C.S. Lewis

Journeys to the end of the world, fantastic creatures, and epic battles between good and evil -- what more could any reader ask for in one book? The book that has it all is The Lion, the Witch and the Wardrobe, written in 1949 by Clive Staples Lewis. But Lewis did not stop there. Six more books followed, and together they became known as The Chronicles of Narnia.

For the past fifty years, The Chronicles of Narnia have transcended the fantasy genre to become part of the canon of classic literature. Each of the seven books is a masterpiece, drawing the reader into a land where magic meets reality, and the result is a fictional world whose scope has fascinated generations.

C.S. Lewis
"C. S. Lewis takes us on a profound journey through both heaven and hell in this engaging allegorical tale. Using his extraordinary descriptive powers, Lewis introduces us to supernatural beings who will change the way we think about good and evil."
J.R.R. Tolkien

Bilbo Baggins, a respectable, well-to-do hobbit, lives comfortably in his hobbit-hole until the day the wandering wizard Gandalf chooses him to take part in an adventure from which he may never return.

J.R.R. Tolkien

In ancient times the Rings of Power were crafted by the Elven-smiths, and Sauron, The Dark Lord, forged the One Ring, filling it with his own power so that he could rule all others. But the One Ring was taken from him, and though he sought it throughout Middle-earth, it remained lost to him. After many ages it fell, by chance, into the hands of the hobbit, Bilbo Baggins.

From his fastness in the Dark Tower of Mordor, Sauron's power spread far and wide. He gathered all the Great Rings to him, but ever he searched far and wide for the One Ring that would complete his dominion.

On his eleventy-first birthday Bilbo disappeared, bequeathing to his young cousin Frodo the Ruling Ring and a perilous quest --- to journey across Middle-earth, deep into the shadow of the Dark Lord, and destroy the Ring by casting it into the Cracks of Doom. The Lord of the Rings tells of the great quest undertaken by Frodo and the Fellowship of the Ring: Gandalf the Wizard, Merry, Pippin, and Sam, Gimli the Dwarf, Legolas the Elf, Boromir of Gondor, and a tall, mysterious stranger called Strider.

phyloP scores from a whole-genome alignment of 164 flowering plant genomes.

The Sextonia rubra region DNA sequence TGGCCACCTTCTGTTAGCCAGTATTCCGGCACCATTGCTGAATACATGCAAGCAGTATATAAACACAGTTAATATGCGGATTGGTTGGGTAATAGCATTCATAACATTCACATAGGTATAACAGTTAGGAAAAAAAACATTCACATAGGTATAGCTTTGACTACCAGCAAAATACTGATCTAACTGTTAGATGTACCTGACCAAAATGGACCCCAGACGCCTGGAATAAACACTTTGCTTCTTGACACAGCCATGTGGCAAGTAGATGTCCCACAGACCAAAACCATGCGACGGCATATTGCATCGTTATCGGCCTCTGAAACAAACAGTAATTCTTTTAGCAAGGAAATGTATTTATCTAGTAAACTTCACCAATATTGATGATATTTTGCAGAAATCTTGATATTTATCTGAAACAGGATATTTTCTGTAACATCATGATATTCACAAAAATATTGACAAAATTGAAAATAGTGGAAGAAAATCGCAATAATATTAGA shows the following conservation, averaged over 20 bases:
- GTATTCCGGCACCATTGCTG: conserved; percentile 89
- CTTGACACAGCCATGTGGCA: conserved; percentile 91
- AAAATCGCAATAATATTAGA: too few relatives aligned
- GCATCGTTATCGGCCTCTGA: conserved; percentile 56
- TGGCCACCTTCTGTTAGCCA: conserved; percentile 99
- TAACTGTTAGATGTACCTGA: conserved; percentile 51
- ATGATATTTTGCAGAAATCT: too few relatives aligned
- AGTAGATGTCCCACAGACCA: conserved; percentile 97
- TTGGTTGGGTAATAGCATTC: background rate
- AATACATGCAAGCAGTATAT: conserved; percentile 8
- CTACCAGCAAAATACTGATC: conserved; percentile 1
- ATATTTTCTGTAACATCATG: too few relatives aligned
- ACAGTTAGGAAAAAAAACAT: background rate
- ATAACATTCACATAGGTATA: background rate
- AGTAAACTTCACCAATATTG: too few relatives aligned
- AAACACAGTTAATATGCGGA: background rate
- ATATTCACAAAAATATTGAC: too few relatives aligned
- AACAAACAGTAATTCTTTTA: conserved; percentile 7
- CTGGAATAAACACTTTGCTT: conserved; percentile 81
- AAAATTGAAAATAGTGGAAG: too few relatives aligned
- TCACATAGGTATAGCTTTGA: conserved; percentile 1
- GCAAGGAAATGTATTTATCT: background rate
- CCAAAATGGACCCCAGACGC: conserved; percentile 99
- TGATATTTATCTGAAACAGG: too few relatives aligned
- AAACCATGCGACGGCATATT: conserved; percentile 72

C.S. Lewis

A "Positively Diabolical" Correspondence

"My dear Wormwood,"
So begins this product of C.S. Lewis's wickedly funny imagination, a correspondence between two devils, Screwtape and his young nephew, Wormwood. As the senior fiend advises his young apprentice in leading humanity astray, Lewis delves into questions about good and evil, temptation, repentance, and grace, offering knowledge and guidance to all who are trying to live good Christian lives.

E.R. Eddison

And the Lord Goldry spake: "We, the lords of Demon-land, do utterly scorn thee, Gorice XI., for the greatest of dastards, in that thou basely fleddest and forsookest us, thy sworn confederates, in the sea battle against the Ghouls. Our swords, which in that battle ended so great a curse and peril to all this world, are not bent nor broken. They shall be sheathed in the bowels of thee and thy minions, Corsus to wit, and Corund, and then: sons, and Corinius, and what other evildoers harbour in waterish Witchland, sooner than one little sea-pink growing on the cliffs of Demonland shall do thee obeisance."

"This is the book that shaped the landscape of contemporary science fiction. J. R. R. Tolkien acclaimed its author as "the greatest and most convincing writer of 'invented worlds' that I have read." Written in the best traditions of Homeric epics, Norse sagas, and Arthurian myths, it recounts compelling tales of warriors and witches."